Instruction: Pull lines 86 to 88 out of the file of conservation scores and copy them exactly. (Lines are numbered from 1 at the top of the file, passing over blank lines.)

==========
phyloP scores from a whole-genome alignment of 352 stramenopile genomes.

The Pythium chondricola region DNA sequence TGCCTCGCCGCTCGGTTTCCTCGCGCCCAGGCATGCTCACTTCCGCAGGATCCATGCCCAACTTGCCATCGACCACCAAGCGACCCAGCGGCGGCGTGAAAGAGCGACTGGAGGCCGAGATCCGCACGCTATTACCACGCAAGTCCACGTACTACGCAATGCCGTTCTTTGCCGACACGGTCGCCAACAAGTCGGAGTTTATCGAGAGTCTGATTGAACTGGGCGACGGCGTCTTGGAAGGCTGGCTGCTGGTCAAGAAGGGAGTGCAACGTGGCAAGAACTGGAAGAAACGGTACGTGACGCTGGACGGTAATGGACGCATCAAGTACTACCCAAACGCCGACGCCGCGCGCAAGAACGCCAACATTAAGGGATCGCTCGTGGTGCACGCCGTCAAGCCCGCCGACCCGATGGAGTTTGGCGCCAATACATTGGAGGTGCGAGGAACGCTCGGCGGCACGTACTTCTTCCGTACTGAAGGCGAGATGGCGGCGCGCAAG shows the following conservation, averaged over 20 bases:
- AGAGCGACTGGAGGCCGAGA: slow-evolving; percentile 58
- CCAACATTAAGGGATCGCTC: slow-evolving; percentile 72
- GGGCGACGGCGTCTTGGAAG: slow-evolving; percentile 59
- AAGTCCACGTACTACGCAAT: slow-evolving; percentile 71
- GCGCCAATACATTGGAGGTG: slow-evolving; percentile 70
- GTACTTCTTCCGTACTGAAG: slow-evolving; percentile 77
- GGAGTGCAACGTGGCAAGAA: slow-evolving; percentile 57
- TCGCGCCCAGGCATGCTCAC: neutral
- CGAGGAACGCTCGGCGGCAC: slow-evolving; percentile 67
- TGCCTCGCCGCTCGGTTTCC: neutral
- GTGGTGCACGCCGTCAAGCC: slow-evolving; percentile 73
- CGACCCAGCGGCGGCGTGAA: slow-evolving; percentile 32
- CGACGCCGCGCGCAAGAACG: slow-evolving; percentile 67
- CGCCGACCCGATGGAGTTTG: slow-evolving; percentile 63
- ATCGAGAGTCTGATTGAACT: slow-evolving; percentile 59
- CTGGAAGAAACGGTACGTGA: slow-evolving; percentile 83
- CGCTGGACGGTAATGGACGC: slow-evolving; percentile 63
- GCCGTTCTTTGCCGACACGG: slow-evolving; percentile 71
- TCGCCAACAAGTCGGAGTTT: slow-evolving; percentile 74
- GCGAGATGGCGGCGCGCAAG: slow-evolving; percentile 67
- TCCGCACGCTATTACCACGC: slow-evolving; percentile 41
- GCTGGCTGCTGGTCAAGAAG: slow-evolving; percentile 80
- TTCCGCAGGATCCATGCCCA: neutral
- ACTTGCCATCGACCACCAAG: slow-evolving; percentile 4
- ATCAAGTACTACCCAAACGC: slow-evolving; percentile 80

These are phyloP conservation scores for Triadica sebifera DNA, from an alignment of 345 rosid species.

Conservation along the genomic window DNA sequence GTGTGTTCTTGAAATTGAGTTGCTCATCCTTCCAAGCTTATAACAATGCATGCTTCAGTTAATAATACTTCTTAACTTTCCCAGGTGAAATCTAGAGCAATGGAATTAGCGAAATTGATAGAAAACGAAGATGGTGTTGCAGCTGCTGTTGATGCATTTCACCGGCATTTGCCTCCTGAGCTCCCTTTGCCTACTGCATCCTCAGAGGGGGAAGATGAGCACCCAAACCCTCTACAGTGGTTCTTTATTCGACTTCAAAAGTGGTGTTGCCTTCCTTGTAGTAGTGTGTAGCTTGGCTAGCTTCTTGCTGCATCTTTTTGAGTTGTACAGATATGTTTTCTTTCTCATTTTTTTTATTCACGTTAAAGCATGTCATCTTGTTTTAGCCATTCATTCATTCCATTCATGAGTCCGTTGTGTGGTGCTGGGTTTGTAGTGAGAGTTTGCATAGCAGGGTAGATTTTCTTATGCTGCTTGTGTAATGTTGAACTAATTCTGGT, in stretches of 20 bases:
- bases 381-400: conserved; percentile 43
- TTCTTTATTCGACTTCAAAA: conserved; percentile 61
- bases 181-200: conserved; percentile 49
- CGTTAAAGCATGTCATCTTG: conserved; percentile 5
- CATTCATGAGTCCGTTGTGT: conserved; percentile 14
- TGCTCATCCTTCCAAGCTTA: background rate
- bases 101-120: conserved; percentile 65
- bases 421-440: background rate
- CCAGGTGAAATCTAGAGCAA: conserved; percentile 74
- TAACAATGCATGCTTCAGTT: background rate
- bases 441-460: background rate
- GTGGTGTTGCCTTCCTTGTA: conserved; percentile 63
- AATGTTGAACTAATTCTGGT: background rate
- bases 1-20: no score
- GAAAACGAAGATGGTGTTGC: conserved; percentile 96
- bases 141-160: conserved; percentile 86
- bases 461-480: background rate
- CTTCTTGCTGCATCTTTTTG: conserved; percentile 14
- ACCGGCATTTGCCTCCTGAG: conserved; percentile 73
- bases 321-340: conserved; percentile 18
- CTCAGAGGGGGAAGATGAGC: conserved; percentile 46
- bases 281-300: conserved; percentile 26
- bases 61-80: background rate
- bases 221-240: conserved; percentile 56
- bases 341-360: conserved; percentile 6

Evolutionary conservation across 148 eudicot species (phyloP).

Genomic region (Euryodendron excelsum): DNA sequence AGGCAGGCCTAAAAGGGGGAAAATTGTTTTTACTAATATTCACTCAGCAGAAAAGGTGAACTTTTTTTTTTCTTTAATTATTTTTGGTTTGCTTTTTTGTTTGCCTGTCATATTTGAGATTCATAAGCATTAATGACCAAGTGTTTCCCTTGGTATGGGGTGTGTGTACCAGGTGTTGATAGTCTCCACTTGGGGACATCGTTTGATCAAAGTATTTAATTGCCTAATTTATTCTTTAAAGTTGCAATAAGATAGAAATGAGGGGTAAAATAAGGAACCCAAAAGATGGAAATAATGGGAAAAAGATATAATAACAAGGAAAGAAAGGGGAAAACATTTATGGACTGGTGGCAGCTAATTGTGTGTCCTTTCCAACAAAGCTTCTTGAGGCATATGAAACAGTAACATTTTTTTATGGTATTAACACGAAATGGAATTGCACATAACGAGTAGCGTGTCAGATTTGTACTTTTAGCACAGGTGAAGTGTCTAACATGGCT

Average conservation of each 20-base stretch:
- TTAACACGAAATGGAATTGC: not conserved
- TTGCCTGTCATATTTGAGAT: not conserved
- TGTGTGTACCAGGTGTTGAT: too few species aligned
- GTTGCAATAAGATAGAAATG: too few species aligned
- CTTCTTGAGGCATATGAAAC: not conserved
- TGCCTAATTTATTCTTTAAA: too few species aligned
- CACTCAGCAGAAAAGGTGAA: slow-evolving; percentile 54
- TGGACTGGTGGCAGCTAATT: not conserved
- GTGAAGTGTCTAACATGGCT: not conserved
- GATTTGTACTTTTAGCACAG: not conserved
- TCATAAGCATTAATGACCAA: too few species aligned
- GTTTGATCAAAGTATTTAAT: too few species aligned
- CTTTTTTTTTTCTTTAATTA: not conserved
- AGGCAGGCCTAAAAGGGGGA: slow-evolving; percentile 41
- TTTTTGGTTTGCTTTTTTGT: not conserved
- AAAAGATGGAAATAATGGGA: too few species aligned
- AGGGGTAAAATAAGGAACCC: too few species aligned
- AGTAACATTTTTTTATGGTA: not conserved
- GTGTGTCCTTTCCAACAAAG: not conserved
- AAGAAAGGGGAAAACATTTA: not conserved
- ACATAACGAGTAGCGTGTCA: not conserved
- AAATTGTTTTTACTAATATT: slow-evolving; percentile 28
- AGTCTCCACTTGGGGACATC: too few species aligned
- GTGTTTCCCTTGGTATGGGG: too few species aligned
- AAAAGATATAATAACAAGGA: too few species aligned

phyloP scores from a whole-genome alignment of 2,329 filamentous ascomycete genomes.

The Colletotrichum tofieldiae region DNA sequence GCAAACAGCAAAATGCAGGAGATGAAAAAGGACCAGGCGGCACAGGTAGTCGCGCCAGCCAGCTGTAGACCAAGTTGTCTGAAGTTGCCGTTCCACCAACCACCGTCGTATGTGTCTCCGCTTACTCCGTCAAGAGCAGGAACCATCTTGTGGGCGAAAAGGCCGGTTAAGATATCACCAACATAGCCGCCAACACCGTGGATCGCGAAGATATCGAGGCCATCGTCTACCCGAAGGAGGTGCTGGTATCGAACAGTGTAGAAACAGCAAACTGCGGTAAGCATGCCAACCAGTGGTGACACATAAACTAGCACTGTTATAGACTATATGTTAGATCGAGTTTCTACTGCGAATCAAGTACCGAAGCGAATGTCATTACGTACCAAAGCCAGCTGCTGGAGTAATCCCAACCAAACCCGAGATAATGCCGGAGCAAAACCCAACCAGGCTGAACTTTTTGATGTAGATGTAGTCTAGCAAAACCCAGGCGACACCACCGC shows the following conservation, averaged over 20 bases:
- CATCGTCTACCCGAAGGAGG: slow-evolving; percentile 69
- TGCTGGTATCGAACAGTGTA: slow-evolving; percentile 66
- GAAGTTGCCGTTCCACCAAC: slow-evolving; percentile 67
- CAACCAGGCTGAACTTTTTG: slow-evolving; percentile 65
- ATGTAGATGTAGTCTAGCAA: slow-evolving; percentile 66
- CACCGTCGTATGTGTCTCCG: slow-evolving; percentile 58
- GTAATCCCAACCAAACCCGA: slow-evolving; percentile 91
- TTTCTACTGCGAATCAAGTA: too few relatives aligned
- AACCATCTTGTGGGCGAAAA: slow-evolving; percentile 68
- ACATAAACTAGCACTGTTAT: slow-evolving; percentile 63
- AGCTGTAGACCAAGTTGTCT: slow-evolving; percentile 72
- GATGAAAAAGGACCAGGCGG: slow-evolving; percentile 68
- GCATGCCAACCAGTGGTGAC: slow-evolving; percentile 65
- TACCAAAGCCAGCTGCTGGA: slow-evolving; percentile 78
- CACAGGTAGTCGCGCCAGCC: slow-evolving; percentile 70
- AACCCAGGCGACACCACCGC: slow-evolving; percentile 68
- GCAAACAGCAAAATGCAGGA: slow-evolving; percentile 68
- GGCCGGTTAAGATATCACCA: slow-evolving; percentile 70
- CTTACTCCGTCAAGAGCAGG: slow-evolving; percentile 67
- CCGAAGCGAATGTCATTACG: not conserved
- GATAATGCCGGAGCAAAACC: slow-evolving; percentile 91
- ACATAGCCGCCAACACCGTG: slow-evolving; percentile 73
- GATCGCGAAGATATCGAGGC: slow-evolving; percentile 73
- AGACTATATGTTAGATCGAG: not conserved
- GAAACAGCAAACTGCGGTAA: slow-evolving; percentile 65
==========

- TGCTGGTATCGAACAGTGTA: slow-evolving; percentile 66
- GAAGTTGCCGTTCCACCAAC: slow-evolving; percentile 67
- CAACCAGGCTGAACTTTTTG: slow-evolving; percentile 65